BRUSSELS — Permanent representatives of EU Member States approved the proposal for Council’s position on visa liberalization for Kosovo, on COREPER II meeting held on 30 November. This means that the Czech Presidency got the mandate to negotiate with the European Parliament on behalf of the Council, in order to finish the procedure that would grant the Kosovo the abolition of the visa regime.
#COREPERII | 👏👏👏 Ambassadors approved @EUCouncil‘s position on #visa liberalisation with #Kosovo 🇽🇰, negotiations with @Europarl_EN to follow. The #WesternBalkans is a priority for #EU2022CZ and this step supports the whole region.
— EU2022_CZ (@EU2022_CZ) November 30, 2022
Kosovo began its long journey towards visa liberalization back in 2012 and it fulfilled the criteria in 2018, as reported by the Commission. However, several Member States opposed visa liberalization for Kosovo due to concerns about migration or the rule of law. Finally, the situation changed and the Czech Presidency of the EU was determined to put the issue on the agenda for the first time.
During the Working Party meetings held in October and November, the Member States coordinated their positions and came to an agreement, which is now approved as the Council’s official position following today’s ambassadors’ meeting.
“Today we have taken an important step towards visa free travel for Kosovo and we now hope to reach an agreement with the European Parliament swiftly to make this promise a reality. Visa liberalisation has been made possible by Kosovo’s efforts to strengthen its border controls, migration management and security, and we trust that this good cooperation will only grow stronger in the future,” as stated by Jan Lipavský, Czech Minister of Foreign Affairs.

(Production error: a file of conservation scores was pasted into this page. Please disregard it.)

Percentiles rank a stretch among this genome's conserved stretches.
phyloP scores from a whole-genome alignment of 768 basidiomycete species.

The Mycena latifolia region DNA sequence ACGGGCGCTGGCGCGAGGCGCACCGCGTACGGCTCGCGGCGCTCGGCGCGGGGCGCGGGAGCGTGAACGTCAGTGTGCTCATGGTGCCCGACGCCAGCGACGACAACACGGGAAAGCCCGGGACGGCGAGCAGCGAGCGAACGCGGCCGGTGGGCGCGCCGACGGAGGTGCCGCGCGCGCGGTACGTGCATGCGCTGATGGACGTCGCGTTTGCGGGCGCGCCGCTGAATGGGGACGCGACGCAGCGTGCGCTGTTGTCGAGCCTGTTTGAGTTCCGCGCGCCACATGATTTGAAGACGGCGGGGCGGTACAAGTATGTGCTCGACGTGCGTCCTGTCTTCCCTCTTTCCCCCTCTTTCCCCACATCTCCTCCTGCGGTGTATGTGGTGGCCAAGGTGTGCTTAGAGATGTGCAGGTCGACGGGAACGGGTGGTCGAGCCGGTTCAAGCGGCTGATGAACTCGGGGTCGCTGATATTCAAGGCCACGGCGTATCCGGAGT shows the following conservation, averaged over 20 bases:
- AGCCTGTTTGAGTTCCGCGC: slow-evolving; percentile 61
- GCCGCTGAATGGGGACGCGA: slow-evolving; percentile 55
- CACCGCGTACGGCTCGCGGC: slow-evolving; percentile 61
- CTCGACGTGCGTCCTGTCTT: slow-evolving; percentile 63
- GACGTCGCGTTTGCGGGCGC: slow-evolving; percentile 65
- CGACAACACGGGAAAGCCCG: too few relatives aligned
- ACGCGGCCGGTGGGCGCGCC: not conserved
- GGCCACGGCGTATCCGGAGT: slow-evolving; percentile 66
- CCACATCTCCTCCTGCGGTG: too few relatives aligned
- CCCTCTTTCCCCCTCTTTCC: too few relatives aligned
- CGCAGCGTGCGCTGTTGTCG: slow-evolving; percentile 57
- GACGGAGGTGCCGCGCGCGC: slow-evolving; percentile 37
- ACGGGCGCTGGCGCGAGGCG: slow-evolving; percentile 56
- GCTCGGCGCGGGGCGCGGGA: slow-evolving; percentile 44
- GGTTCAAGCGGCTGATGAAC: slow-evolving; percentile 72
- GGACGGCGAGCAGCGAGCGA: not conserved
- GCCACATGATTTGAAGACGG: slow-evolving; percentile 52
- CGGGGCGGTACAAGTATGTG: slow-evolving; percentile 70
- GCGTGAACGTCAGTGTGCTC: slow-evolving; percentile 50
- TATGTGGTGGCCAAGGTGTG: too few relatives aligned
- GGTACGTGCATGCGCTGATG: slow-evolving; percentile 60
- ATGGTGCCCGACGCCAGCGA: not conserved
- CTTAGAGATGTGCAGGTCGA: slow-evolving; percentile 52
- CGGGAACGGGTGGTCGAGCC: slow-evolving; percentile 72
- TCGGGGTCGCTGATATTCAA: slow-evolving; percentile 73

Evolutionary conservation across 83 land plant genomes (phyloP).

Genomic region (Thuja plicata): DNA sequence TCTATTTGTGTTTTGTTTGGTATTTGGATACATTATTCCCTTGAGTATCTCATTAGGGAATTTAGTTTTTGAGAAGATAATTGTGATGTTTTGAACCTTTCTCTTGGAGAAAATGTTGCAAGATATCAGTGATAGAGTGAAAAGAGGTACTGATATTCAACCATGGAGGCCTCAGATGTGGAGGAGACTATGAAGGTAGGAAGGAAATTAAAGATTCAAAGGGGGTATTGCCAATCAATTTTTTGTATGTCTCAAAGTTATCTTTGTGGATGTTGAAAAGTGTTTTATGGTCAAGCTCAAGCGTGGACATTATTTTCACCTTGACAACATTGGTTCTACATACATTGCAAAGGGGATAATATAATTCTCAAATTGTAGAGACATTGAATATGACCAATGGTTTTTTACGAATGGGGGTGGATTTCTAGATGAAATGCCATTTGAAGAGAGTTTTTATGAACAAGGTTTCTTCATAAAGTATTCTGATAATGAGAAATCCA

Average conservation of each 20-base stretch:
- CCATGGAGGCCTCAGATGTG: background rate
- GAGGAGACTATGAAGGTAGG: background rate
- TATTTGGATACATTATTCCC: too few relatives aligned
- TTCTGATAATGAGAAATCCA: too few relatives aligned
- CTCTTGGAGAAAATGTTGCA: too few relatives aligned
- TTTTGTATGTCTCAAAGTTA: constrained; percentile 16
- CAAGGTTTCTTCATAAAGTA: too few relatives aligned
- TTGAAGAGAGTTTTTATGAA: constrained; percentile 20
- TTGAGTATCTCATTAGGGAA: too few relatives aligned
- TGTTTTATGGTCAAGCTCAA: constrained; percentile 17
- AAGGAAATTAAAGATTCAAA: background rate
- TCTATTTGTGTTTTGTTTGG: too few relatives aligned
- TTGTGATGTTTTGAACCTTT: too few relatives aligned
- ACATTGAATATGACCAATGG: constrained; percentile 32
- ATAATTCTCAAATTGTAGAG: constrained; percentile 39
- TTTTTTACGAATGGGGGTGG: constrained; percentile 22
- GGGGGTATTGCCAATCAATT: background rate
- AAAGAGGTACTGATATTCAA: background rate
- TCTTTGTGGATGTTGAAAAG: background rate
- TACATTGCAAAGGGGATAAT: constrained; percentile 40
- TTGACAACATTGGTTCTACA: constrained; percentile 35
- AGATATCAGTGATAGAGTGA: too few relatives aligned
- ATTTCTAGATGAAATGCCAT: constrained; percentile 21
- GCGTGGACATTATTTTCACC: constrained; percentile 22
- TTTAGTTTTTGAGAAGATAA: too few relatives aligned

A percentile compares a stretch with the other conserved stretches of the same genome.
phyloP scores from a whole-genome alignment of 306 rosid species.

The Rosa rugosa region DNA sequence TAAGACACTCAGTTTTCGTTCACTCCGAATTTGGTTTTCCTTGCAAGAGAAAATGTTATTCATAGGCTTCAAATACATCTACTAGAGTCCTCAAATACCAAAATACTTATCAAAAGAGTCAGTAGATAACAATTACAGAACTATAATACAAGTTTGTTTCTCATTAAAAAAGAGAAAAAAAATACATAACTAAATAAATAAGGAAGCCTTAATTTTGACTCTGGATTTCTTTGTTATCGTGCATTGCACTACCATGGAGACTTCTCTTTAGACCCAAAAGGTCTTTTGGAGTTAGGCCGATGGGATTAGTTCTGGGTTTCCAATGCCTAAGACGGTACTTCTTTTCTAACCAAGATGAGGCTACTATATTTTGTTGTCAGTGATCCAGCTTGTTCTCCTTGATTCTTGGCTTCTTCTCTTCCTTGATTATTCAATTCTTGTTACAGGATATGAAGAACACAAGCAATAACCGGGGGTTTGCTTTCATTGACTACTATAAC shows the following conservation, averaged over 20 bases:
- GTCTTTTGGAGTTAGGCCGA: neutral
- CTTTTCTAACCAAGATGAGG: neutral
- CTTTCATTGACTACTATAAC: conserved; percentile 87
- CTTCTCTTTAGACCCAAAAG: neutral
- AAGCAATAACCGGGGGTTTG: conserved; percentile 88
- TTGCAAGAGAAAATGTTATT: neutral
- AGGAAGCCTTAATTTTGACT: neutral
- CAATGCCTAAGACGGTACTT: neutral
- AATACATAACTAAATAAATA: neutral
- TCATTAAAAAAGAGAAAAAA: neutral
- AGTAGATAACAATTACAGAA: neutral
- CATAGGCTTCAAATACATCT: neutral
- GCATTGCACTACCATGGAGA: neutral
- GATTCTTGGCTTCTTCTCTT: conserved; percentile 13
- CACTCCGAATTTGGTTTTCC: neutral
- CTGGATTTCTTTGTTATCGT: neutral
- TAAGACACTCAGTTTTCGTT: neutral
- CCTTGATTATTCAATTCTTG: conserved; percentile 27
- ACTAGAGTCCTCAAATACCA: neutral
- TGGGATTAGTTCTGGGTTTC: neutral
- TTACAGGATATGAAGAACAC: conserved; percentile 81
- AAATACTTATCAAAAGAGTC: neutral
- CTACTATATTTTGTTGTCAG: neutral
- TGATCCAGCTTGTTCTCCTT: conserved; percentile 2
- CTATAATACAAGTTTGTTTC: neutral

According to the adopted proposal, the start of the visa free travel for the citizens of Kosovo is linked with the operationalization of ETIAS, a new system designed to improve security and enable authorities of the Schengen countries to keep track of third country nationals entering Schengen zone without visa. However, in case ETIAS doesn’t become operational by 1 January 2024, the visa free regime for citizens of Kosovo would then come into force nevertheless.
Following the agreement on the Council’s negotiating mandate on a regulation on visa free travel for holders of passports issued by Kosovo, the Czech Presidency will begin negotiations with the European Parliament, which needs to adopt the proposal by a qualified majority.
The European Parliament expressed support for visa liberalization for Kosovo in several occasions over the past few years, following the Commission’s first recommendation to grant visa free travel to the citizens of Kosovo in 2018. Most recently, the EP adopted a resolution on enlargement in which it called upon the Council to “grant visa liberalization to Kosovo without delay.”